VOL. 131 | NO. 11 | Friday, January 15, 2016
Haslam: No Gas Tax Push, For Now
By Bill Dries
Tennessee Gov. Bill Haslam confirmed Thursday, Jan. 14, that there won’t be a state gas tax hike proposal in this year’s session of the Tennessee Legislature.
But Haslam, who previously said he wasn’t necessarily pushing for such a tax hike as a solution to funding road projects, said that is the most likely future option.
“At the heart of it, what you pay for a unit of fuel – you’re going to have to do something along those lines,” Haslam said on the WKNO-TV program “Behind The Headlines.” “There’s no magic bullet out there. … At the heart of it you are still going to have to have some way you pay per the fuel you buy.”
The program, hosted by The Daily News publisher Eric Barnes, airs at 7 p.m. Friday, Jan. 15.
“We are not going to propose a bill this year to raise taxes,” Haslam added. “I’ve said and I’ll continue to say that needs to happen in the next two to three years. I’m willing to carry that banner while I’m governor.”
The Tennessee gas tax of 40 cents a gallon – 22 cents in the state tax and 18 cents in the federal tax – hasn’t gone up in nearly 30 years.
Haslam also said he plans to use some of the estimated $500 million state surplus to increase state funding to education.
“I think you’ll see us put our money where our mouth is in terms of education investment, K-12 education and higher education,” he said.
But that probably won’t mean fully funding the Basic Education Program 2.0 – the state’s modified formula for funding individual school systems.
Shelby County Schools is one of several larger school systems in Tennessee suing the state to force full funding of the formula modified during the Bredesen administration from its original form in the McWherter administration.
But Haslam said Thursday that smaller school systems have told him and his administration they would likely go to court as well depending on how the amount of standing funding they currently receive changes.
“We’re going to have a really strong funding proposal and fully funding BEP is one of the paths you can take,” he said. “But there are some issues with BEP 2.0 as it’s allocated, in terms of how some of our smaller schools systems would react.”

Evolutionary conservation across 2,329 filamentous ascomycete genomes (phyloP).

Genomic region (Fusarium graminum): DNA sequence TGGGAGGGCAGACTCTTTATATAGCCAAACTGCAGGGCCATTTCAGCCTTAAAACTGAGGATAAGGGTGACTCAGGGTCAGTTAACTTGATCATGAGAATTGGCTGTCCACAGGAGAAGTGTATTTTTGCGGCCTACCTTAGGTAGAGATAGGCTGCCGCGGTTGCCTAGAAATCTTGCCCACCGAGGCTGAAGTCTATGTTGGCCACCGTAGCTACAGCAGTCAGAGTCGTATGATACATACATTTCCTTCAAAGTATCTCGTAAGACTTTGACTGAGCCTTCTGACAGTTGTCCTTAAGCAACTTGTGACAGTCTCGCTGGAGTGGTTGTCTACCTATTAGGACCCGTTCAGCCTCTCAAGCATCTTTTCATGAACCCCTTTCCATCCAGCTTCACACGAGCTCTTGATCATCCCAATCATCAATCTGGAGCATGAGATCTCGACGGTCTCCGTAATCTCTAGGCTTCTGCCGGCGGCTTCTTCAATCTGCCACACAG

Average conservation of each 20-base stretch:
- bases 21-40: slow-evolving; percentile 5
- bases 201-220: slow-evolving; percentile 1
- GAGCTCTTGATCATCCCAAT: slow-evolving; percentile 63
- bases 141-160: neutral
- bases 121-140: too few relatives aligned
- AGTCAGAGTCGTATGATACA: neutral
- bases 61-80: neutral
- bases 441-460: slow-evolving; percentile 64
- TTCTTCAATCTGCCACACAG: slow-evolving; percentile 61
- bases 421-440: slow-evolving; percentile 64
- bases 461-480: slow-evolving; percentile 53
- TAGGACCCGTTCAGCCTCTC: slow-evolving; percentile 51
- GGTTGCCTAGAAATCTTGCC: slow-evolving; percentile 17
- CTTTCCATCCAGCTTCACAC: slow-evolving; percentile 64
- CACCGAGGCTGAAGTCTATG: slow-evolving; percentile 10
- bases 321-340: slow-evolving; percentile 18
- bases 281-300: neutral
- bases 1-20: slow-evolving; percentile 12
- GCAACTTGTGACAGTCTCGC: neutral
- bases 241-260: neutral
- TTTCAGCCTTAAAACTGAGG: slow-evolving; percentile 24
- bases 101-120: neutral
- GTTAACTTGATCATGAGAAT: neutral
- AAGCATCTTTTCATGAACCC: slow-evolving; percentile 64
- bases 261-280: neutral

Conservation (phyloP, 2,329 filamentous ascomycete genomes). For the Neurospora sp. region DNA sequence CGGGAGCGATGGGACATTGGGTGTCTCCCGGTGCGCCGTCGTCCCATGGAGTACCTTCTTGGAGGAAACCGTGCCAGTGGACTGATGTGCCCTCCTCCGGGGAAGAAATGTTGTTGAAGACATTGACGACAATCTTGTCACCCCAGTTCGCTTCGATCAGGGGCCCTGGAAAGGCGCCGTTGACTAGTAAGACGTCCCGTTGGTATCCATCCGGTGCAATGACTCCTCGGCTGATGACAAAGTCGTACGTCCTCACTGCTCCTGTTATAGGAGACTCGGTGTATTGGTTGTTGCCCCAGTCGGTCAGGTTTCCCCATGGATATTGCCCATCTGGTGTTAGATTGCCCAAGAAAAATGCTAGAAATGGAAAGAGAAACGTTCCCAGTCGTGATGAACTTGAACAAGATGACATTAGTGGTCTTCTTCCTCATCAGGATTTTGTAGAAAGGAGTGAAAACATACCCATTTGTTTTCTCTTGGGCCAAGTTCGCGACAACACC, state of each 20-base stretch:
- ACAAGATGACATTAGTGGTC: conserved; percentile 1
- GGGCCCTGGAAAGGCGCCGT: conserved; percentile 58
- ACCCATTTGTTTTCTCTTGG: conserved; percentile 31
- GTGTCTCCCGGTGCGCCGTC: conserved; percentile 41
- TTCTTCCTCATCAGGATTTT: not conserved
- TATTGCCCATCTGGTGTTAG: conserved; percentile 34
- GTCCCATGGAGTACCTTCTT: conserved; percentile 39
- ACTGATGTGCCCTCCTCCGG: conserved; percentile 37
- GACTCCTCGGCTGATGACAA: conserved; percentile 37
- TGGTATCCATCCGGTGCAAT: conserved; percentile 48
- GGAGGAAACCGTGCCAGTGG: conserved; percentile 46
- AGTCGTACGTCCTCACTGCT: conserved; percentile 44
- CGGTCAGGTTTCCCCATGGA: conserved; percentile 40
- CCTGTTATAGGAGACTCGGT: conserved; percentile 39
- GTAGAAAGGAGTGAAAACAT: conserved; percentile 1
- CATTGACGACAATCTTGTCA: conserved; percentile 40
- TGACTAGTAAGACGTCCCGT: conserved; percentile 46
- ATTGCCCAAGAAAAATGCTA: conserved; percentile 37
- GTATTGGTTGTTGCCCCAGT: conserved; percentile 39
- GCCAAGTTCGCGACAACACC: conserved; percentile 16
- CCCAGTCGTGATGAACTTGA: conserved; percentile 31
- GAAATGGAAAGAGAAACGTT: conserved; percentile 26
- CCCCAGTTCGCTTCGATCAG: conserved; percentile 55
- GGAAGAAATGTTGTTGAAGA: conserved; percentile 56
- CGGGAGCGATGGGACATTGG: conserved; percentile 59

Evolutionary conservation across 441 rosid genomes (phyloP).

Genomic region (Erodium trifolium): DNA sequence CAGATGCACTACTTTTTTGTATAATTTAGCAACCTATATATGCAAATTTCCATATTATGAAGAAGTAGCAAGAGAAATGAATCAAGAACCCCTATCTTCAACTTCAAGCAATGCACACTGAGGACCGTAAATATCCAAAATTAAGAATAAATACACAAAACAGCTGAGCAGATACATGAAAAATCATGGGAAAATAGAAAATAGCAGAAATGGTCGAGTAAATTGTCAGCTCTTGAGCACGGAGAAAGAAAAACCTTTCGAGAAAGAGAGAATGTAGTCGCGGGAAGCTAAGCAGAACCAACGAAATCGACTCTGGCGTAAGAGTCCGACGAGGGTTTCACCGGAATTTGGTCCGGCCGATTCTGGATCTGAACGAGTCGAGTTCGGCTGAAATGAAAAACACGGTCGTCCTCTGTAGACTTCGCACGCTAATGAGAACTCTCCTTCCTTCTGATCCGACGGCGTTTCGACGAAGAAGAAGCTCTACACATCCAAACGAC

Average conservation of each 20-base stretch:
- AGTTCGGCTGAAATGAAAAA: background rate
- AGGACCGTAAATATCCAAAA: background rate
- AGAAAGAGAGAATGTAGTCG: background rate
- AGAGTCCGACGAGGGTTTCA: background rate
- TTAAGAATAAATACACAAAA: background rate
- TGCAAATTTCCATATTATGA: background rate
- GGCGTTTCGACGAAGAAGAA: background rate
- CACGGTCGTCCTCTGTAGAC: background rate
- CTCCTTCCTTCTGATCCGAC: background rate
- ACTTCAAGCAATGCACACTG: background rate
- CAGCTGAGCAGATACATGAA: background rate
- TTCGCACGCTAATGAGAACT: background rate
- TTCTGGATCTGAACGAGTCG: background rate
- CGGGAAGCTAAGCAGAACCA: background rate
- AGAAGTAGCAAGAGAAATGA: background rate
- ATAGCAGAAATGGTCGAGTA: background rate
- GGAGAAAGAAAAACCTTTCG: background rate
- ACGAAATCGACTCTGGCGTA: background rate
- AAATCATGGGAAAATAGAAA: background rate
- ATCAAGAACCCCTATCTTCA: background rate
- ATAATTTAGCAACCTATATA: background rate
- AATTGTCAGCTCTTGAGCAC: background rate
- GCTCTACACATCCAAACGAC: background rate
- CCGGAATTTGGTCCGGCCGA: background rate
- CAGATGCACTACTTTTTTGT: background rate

On the increasingly strident competition locally between the state-run Achievement School District and Innovation Zone schools, Haslam said he backs both and doesn’t think the state should try to choose one or the other as a reform model.
“Anything that’s helping to contribute to making schools that historically struggled … we need to be making certain we are applying every effort we can,” he said. “We’ve actually put more money into the I-Zone than we have the ASD.”
And Haslam defended his proposal to dramatically change the scope of the Tennessee Board of Regents. His proposal would give independent boards to each of the state’s public four-year colleges and universities including the University of Memphis.
TBR would govern the state’s community colleges and Tennessee Colleges of Applied Technology.
“Community colleges and TCATs are now a critical part of our higher education plan in the state of Tennessee,” he said. “The Tennessee Board of Regents itself is three times larger than when it was first envisioned. And when it was first envisioned they said … the breadth of this might get to be too unwieldly pretty soon. That was 40 years ago and a third as many students.”
But Haslam said there is a legitimate concern that it might make for a more intense scramble for state funding without some step between the legislature and the newly independent colleges and universities.
That step would be funneling a single slate of capital project funding recommendations for them through the Tennessee Higher Education Commission.
“We don’t want it to be a free for all at the state capital,” he said adding that there will still be some lobbying by the separate institutions.
“All of the requests are going to have to come through THEC, and THEC will be strengthened in this process,” Haslam added.